The Concept of a Dew Collection Device Based on the Mathematical Model of Sliding Liquid Drops on an Inclined Solid Surface

Ziatdinov, R., Nabiyev, R., Kim, H., & Lim, S. H. (2019). The Concept of a Dew Collection Device Based on the Mathematical Model of Sliding Liquid Drops on an Inclined Solid Surface. In IOP Conference Series: Earth and Environmental Science (Vol. 272, No. 2, p. 022091). IOP Publishing [PDF]


Dew collection, and devices for such, may play an important role in regions of our planet that are arid and lack clean water. Usually, dew collection devices are represented as an inclined plane, which is a trivial topology. In this work, we first propose the concept a dew collection device with a helicoidal structure in order to increase its surface area, and we suggest taking into account Frenkel’s mathematical model of sliding drops on an inclined surface as the fundamental idea in designing dew collection devices. We also believe that in the future this mathematical model can be used to investigate the possibility of condensing liquid drops within other planets’ atmospheres that contain hydrogen and oxygen. Finally, we represent our concept as a three-dimensional Rhino model.


Our planet contains many sources of fresh water that are distributed heterogeneously. While some countries, such as Canada, Russia, the USA, Latin American countries, etc., have a surplus of fresh water, most African countries suffer from a lack of fresh and clean water. The structure of some African land can cause rivers to turn into streams of mud, resulting in a high-level of infections, poor harvests and, consequently, malnutrition and high mortality.

Many deserts in Africa are located near the coast, where rainfall is very low but humidity is relatively high. These regions can be considered effective for the collection of dew, which is water in the form of droplets that appear on thin, exposed objects in the morning or evening due to condensation.

Nilsson et al. [1] investigated the possibility of implementing a dew collector to condense atmospheric water vapour using the radiative cooling effect – in particular, they studied the use of pigmented polymer foils with high solar reflectance and high thermal emittance. Nilsson [2] believes that moisture in the air can be condensed as dew and used not only for drinking but also for irrigation. Based on the experiments carried out in Sweden and Tanzania, his paper concerns observations of dew formation on radiatively cooled pigmented polyethylene foils. Similarly, Gandhidasan et al. [3] studied dew formation on radiatively cooled pigmented polyethylene foils.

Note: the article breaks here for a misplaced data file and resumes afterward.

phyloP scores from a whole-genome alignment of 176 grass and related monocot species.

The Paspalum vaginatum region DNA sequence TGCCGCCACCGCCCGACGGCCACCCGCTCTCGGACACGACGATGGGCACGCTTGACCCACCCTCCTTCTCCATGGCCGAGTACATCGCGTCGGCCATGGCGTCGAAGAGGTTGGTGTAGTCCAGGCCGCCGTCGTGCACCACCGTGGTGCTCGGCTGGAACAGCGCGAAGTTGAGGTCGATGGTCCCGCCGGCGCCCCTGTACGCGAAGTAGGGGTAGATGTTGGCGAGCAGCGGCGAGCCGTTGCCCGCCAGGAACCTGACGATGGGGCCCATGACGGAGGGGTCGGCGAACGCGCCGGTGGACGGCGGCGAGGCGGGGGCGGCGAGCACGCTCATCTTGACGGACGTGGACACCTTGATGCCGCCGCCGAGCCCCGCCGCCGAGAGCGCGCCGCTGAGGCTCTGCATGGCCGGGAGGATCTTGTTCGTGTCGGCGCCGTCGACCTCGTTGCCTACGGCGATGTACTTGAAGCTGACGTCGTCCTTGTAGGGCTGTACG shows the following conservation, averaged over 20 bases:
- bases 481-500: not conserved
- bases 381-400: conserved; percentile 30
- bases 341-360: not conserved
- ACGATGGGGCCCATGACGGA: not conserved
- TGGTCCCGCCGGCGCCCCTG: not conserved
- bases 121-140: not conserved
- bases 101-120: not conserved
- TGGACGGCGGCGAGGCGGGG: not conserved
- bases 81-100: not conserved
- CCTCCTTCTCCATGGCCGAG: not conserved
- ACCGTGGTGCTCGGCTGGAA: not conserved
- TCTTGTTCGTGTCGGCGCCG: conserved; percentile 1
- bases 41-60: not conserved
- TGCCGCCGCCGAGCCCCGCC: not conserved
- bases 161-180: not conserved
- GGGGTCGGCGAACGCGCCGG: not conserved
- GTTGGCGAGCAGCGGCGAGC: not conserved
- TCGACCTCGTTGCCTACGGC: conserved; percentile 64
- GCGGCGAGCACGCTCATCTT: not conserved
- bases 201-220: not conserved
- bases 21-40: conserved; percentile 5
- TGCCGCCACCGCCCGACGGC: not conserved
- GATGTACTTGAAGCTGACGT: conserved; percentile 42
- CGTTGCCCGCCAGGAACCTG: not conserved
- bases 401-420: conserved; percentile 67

Jacobs et al. [4] proposed a 1 m2 insulated planar dew collector, set at a 30° angle between the collector and ground, and a dew collector in the shape of an inverted pyramid, which was constructed to reduce the view angle to the night-time sky. They found that the pyramid collector design was able to collect about 20% more dew than the inclined planar collector. A more sophisticated method of dew collection was proposed by Nikolayev et al. [5], who revised previous approaches in the light of recent investigations considering the basic physical phenomena involved in the formation of dew.

Rajvanshi et al. [6] proposed a scheme for large-scale dew collection as a supply source of fresh water. The schematic requires cold seawater to be pumped from the neritic zone to a heat exchanger field. In addition, since it requires electricity for a pump, a wind-powered generator is used. Muselli et al. [7] investigated the relative contributions of dew and rainwater in the Mediterranean Dalmatian coast and the islands of Croatia, especially in the dry summer season. In addition, the authors evaluated the possibility of transforming roof rain collectors to dew water collectors as well.

Sharan et al. [8] determined the amount of dew water that could be collected with little investment by adapting plain, uninsulated, corrugated galvanized iron roofs that are common in most rural regions of India. Berkowicz et al. [10] measured dew water condensation in the city of Jerusalem using a condenser unit, such as the one in the Kothara village in India [8, 9] and reported a dew collection of 33 mm over a 12-month period from more than 176 dew events with a nightly maximum of 0.5 mm.

Beysens [11] reviewed the aspects related to heterogeneous nucleation and subsequent growth of water droplets, while condensation-induced water-drop growth on a super-hydrophobic spike surface was studied by Narhe [12]. Beysens et al. [13] experimentally studied dew collection from several passive foil-based radiative condensers and noted that chemical and biological analyses established that dew is generally potable.

The rest of this paper is organised as follows. Section 2 briefly reviews the model of a standard dew collection device. Section 3 discusses Frenkel’s mathematical model of liquid drops sliding down an inclined solid surface. Section 4 explains the geometry of a helicoid and provides its parametric equations. Section 5 proposes a new model for a dew collection device based on a helicoidal structure. Section 6 concludes our work and proposes some ideas for future works.


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